Skip to main content

Unit information: American Masculinities in 2015/16

Please note: you are viewing unit and programme information for a past academic year. Please see the current academic year for up to date information.

Unit name American Masculinities
Unit code ENGL30048
Credit points 20
Level of study H/6
Teaching block(s) Teaching Block 1 (weeks 1 - 12)
Unit director Dr. Andrew Blades
Open unit status Not open




School/department Department of English
Faculty Faculty of Arts


From the outlaw to the conscript, the white-collar commuter to the ‘rebel without a cause’, American literature and culture abounds with archetypes of masculinity. The frontier necessitated what Theodore Roosevelt called ‘the strenuous life’, but though the wilderness is long since a cultural memory, the qualities and values associated with the pioneers continue to be discussed and challenged right into our own century. Beginning with some early prototypes, this unit will track the development of the American male through the nineteenth and twentieth centuries through readings of fiction, drama and some poetry. It will consider how various theories of masculine identity have contributed to our understanding of what it means to be a man in America, and how issues of race, class and sexuality might complicate that understanding.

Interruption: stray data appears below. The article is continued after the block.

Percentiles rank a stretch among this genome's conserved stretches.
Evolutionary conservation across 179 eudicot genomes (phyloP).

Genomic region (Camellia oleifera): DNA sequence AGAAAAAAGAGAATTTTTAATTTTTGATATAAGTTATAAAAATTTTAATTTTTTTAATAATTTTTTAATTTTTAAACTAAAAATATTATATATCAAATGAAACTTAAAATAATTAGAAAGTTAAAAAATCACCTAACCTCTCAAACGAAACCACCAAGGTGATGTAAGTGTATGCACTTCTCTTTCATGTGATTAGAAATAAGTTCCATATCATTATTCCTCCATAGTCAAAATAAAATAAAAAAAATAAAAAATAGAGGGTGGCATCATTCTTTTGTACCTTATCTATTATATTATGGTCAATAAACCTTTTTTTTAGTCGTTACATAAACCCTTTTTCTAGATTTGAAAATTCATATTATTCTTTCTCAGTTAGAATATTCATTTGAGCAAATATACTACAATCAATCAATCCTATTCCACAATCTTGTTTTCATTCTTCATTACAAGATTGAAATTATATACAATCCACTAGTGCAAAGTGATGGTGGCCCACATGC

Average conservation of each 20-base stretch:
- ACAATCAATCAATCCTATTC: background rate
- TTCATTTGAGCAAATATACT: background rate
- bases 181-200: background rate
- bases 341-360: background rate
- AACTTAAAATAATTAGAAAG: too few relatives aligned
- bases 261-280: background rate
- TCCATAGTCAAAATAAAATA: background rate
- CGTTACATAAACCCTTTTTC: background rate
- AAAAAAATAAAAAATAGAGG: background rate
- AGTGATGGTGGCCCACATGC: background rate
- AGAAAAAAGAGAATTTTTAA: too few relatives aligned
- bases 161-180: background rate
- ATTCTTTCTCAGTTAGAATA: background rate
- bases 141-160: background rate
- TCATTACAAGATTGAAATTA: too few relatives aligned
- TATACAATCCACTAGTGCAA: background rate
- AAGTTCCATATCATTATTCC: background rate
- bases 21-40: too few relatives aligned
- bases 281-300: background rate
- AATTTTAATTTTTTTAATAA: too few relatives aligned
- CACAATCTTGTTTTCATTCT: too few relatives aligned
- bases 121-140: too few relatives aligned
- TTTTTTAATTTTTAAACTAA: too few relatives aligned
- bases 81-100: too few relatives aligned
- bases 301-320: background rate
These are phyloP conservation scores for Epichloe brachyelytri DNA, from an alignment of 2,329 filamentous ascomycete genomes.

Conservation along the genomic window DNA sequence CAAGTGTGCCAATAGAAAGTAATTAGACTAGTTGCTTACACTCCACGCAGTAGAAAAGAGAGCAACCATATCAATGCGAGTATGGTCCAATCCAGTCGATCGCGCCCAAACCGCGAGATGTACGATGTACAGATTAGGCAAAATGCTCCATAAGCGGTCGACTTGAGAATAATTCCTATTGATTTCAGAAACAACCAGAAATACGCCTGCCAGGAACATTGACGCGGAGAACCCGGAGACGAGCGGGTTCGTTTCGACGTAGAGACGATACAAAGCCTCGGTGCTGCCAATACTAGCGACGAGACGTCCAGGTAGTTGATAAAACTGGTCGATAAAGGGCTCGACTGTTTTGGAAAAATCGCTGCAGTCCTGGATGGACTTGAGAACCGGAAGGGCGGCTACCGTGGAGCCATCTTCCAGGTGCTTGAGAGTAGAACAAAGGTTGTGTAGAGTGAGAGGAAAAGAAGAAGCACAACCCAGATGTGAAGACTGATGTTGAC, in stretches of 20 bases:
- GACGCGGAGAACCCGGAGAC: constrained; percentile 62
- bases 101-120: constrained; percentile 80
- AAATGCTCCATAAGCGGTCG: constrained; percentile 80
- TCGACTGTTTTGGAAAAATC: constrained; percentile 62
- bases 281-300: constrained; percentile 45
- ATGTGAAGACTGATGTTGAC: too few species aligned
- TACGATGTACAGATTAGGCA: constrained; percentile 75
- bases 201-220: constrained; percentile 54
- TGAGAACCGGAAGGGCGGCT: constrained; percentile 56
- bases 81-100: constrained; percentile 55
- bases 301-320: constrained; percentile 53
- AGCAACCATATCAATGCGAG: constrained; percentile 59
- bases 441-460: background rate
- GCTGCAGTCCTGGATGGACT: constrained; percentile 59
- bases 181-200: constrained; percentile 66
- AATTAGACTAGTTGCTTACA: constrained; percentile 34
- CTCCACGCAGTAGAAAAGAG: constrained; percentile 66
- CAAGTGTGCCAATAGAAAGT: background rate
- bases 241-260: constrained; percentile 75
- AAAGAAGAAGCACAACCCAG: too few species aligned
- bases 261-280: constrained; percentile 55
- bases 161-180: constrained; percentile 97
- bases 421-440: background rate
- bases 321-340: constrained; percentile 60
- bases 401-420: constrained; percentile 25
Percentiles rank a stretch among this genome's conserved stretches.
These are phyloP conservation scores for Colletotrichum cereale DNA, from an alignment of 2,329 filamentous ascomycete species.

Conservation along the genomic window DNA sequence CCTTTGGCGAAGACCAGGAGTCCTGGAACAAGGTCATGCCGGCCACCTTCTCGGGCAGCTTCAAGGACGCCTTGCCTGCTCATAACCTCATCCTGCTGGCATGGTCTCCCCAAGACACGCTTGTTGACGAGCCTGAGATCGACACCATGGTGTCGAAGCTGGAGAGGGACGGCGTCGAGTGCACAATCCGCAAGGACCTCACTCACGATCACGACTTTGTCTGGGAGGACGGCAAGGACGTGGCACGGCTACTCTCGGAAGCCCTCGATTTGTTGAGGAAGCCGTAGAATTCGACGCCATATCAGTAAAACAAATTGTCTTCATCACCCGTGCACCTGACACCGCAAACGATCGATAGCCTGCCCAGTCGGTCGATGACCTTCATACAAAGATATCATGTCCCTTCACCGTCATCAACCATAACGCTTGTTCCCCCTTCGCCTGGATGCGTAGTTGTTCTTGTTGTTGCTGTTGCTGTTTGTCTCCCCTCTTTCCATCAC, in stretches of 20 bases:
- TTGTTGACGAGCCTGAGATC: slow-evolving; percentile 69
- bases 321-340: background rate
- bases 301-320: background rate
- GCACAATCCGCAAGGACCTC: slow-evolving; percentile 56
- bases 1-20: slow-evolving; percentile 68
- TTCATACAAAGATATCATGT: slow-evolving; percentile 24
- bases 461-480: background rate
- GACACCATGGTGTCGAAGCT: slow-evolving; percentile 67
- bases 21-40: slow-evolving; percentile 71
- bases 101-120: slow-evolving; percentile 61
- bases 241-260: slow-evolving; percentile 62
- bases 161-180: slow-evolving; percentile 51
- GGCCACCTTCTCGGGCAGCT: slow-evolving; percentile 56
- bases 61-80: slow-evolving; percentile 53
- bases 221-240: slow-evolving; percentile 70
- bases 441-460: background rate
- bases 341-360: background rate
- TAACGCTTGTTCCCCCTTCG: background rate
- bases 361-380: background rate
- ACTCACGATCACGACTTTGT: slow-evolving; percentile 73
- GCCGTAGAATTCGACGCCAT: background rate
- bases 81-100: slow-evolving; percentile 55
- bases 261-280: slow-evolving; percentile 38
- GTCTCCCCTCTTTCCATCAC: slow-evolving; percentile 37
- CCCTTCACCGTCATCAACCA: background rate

Intended learning outcomes

On successful completion of this unit students will have (1) developed a detailed knowledge of key issues around masculinity in American literature; (2) developed a critical understanding of masculine identity in American literature; (3) acquired an understanding of major critical approaches to gender in American literature; (4) demonstrated their ability to analyse and compare primary texts; (5) strengthened their skills in academic writing, argumentation, and evaluation of evidence from primary texts and critical literature.

Teaching details

1 x 2-hour seminar per week.

Assessment Details

1 essay of 2,000 words (40%) and 1 essay of 3,000 words (60%)

Reading and References

Richard Wright, Native Son (London: Vintage, 2000)

Tennessee Williams, Cat on a Hot Tin Roof (London, 2009)

John Updike, Rabbit, Run (London, 2006)

Chuck Palahniuk, Fight Club (London, 2010)

Percival Everett, Erasure (London, 2003)

Michael S. Kimmel, Manhood in America: A Cultural History (New York, 2006)